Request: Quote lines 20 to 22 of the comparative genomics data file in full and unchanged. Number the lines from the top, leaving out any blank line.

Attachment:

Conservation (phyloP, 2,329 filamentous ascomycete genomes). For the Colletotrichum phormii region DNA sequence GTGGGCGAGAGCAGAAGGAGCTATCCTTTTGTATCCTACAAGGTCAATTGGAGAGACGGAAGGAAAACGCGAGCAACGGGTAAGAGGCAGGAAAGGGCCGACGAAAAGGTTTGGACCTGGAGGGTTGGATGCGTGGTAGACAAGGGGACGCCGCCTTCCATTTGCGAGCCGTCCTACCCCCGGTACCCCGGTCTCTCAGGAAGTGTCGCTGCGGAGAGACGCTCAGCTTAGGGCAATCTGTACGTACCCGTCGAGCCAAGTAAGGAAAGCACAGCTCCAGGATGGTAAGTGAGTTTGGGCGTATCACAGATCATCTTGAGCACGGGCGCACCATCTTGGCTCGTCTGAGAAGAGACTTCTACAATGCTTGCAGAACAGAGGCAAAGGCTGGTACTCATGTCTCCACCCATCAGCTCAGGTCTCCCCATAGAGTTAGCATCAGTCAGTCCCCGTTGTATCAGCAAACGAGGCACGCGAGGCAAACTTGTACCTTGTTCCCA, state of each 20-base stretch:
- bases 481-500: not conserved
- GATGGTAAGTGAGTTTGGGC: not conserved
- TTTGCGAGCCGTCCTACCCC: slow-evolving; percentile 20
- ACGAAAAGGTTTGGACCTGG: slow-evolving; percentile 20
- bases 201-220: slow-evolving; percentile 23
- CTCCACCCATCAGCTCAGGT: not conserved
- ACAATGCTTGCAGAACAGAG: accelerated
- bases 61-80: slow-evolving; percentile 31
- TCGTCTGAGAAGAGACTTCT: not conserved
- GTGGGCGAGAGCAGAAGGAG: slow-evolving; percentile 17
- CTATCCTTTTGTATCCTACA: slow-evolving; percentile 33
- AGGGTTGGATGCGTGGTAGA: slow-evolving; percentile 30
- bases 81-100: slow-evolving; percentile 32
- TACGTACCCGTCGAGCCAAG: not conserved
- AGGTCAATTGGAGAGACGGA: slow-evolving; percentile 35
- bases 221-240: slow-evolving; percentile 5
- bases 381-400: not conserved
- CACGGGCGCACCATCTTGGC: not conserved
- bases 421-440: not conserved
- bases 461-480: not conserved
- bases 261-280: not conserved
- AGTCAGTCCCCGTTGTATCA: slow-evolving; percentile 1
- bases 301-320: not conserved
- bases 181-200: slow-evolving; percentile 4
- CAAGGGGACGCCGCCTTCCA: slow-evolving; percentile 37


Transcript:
- bases 421-440: not conserved
- bases 461-480: not conserved
- bases 261-280: not conserved